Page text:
Serve the Optimal Image Format with Nginx

by Eric Fortis

Why let Nginx determine the best image format to serve?

  1. There’s no need to change client-side code.
  2. Unlike <img> tags, <video> posters have no standard 1 way of specifying many URLs for fetching the optimal format supported by the client.

Here’s how

Upload the images with the modern extension appended.

  • foo.png
  • foo.png.jxl
  • foo.png.avif
  • foo.png.webp

By the way, here’s a script to convert them.

For dispatching the most efficient format, Nginx will inspect the Accept request header. For example, Chrome 85 and up advertise they support AVIF by sending its media (MIME) type in it:

Accept: image/avif,image/webp,image/apng,image/*,*/*;q=0.8

AVIF supported: Chrome 85, Firefox 93, and Safari 16

nginx.conf 2

http {
  # …
  map $http_accept $img_ext {
    ~image/jxl   '.jxl';
    ~image/avif  '.avif';
    ~image/webp  '.webp';
    default      '';

  server {
    # …
    location /images {
      add_header Vary Accept;
      try_files  $uri$img_ext $uri =404;

On requests within the images/ directory, the custom variable $img_ext gets defined with the extension associated to the first matched MIME regex of the map. For that, the map uses the Accept header ($http_accept) as input parameter.

Then, try_files looks for a file with that extension appended, such as foo.png.avif, and serves it if such file exists. On the other hand, the middle $uri is a fail-safe. For instance, maybe the AVIF isn’t uploaded yet. Also, it makes possible to request a format directly, e.g. GET images/foo.png.webp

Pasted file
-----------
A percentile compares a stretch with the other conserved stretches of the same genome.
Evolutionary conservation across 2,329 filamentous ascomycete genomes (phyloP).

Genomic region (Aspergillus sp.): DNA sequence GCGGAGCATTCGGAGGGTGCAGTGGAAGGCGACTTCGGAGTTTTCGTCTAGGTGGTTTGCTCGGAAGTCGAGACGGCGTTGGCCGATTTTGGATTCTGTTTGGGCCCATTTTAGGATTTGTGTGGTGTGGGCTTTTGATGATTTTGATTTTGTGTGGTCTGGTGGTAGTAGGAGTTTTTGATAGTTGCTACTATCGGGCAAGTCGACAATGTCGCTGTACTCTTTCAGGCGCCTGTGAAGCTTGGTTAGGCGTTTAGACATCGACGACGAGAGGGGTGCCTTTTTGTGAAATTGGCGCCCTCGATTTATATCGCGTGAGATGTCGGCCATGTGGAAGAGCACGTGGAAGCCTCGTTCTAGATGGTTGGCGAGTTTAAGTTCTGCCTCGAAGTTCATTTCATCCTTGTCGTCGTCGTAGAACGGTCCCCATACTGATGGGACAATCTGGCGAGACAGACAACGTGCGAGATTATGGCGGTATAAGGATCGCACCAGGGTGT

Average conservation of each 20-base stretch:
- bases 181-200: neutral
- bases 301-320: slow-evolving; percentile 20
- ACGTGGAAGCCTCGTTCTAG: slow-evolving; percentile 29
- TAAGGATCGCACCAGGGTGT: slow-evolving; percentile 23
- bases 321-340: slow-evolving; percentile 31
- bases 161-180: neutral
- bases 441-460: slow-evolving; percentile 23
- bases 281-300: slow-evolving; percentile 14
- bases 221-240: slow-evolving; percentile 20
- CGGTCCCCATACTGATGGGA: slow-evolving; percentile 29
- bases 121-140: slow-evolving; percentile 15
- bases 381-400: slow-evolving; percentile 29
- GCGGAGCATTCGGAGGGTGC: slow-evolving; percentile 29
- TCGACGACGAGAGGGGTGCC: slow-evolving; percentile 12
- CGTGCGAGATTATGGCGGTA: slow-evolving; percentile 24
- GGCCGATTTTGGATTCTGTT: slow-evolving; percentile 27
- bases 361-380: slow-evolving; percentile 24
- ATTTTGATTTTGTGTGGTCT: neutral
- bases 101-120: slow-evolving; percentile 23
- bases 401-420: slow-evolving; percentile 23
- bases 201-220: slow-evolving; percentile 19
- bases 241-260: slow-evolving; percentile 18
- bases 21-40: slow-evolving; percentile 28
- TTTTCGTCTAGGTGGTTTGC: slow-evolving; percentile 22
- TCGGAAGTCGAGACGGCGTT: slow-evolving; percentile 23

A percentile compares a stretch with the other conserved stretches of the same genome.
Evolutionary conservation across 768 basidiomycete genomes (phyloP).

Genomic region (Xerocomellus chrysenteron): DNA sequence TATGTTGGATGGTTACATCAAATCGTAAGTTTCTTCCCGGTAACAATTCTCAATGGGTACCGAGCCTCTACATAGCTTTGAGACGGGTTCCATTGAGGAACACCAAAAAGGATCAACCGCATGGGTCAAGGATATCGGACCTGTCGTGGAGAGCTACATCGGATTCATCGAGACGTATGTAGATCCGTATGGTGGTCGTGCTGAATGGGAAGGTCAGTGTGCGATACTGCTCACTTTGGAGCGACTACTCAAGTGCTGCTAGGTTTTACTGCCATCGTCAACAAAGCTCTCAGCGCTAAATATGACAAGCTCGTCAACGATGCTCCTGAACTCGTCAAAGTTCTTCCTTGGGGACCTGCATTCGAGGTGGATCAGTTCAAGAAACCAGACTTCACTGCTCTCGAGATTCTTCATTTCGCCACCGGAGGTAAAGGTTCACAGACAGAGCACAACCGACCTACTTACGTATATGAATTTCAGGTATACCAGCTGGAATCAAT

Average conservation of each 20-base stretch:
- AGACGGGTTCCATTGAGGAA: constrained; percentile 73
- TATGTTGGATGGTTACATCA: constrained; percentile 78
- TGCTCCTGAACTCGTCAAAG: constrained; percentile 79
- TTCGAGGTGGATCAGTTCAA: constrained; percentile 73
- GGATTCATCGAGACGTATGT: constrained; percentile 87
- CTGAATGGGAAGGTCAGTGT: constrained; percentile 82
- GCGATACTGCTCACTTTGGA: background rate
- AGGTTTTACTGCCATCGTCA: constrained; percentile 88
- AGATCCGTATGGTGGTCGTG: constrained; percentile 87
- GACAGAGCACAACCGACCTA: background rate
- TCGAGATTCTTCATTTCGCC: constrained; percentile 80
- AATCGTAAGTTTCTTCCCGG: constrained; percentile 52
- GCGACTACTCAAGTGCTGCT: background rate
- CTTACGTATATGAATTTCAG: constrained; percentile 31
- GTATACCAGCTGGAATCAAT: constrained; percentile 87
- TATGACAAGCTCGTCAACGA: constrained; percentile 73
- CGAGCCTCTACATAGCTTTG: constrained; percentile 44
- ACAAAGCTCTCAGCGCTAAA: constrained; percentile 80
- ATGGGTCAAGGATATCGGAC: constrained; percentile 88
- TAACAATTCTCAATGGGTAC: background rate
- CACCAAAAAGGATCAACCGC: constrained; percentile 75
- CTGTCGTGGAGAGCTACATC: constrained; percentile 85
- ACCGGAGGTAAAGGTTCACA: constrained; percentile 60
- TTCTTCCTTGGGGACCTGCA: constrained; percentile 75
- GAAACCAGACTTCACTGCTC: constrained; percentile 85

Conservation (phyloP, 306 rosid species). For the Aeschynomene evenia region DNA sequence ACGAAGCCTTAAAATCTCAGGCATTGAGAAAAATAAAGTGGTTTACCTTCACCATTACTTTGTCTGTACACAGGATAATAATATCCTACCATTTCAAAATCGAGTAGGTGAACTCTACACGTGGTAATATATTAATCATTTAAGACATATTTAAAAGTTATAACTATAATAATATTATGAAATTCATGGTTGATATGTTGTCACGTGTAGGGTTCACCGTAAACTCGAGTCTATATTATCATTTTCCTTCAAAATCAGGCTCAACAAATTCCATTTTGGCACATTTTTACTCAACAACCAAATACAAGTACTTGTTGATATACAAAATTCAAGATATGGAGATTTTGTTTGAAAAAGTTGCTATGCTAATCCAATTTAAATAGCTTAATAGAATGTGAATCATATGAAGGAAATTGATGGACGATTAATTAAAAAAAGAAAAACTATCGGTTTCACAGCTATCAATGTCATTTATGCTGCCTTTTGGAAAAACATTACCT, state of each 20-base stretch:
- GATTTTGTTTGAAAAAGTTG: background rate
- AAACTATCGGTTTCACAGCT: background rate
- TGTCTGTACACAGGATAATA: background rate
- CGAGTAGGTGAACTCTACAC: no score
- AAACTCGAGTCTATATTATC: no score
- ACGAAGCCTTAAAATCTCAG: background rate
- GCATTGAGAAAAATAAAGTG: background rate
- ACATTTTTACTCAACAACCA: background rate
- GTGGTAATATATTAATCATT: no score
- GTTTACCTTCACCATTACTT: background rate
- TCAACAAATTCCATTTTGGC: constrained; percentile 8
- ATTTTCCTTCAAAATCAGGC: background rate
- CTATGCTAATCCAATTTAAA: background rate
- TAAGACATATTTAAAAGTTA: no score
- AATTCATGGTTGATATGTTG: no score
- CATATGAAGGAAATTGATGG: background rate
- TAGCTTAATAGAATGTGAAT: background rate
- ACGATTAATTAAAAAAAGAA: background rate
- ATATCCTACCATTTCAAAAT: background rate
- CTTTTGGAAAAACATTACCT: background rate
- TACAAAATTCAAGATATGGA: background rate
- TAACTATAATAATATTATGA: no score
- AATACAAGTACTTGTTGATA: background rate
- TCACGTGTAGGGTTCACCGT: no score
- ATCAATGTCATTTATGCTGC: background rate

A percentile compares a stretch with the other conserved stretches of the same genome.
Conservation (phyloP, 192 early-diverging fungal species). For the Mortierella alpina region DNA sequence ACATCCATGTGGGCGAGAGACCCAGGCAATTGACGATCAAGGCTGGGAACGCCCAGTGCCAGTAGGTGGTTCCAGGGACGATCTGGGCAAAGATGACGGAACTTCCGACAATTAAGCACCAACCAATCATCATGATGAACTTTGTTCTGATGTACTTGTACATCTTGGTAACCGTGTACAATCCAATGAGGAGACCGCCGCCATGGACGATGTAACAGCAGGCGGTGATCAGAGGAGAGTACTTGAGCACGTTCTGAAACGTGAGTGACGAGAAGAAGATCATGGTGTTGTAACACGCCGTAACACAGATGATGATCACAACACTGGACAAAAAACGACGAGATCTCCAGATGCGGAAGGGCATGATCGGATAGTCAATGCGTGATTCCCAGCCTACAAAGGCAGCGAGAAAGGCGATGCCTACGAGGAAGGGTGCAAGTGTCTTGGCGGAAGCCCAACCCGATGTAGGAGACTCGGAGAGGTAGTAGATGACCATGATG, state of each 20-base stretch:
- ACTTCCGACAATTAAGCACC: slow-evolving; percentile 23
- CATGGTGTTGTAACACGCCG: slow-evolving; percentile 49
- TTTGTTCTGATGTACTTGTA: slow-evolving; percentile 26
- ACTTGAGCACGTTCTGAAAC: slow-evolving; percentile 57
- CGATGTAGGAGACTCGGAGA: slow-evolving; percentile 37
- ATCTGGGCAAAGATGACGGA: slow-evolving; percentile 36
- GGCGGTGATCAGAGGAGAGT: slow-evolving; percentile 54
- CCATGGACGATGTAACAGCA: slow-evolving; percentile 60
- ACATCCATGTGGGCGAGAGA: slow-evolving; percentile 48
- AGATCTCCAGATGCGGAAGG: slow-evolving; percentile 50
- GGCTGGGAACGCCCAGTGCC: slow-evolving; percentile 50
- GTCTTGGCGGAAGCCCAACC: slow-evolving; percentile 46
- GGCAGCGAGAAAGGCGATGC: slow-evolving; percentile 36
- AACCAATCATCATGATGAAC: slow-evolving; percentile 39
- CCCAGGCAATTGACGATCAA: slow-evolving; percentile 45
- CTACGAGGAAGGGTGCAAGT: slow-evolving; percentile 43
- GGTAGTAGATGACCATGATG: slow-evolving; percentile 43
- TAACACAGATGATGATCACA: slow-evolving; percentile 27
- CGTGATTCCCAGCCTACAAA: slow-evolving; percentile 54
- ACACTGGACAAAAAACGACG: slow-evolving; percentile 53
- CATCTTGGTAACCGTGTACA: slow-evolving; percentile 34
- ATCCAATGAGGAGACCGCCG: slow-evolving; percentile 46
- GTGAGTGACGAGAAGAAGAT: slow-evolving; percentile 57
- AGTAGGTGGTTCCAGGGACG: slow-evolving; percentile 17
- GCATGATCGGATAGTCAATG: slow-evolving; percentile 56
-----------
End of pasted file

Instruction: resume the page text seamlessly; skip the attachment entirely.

Lastly, Vary: Accept is set as a response header. This is only needed if the server has caching reverse proxies in front – e.g., intercepting CDNs. Otherwise, those proxies would always serve the same format sent to the first client that requested the particular image.3


Make sure the media types are registered.

types {
  # …
  image/jxl   jxl;
  image/avif  avif;

Open Source

The actual nginx.conf UI Rig uses.

How to test it?

lenna test image


for mime in image/avif image/png; do
  response_mime=$(curl -so /dev/null --head \
    --header "Accept: $mime" \
    --write-out "%{content_type}" $img)

  if [ "$response_mime" = $mime ]; then
    echo "OK $mime"
    echo "FAIL $mime Got: $response_mime" >&2
    exit 1


1. C. Morgan (2023) Video Poster using SVG’s foreignObject 2. E. Lazutkin (2014) Serve files with Nginx conditionally 3. R. Mulhuijzen (2014) Best Practices for Using the Vary Header

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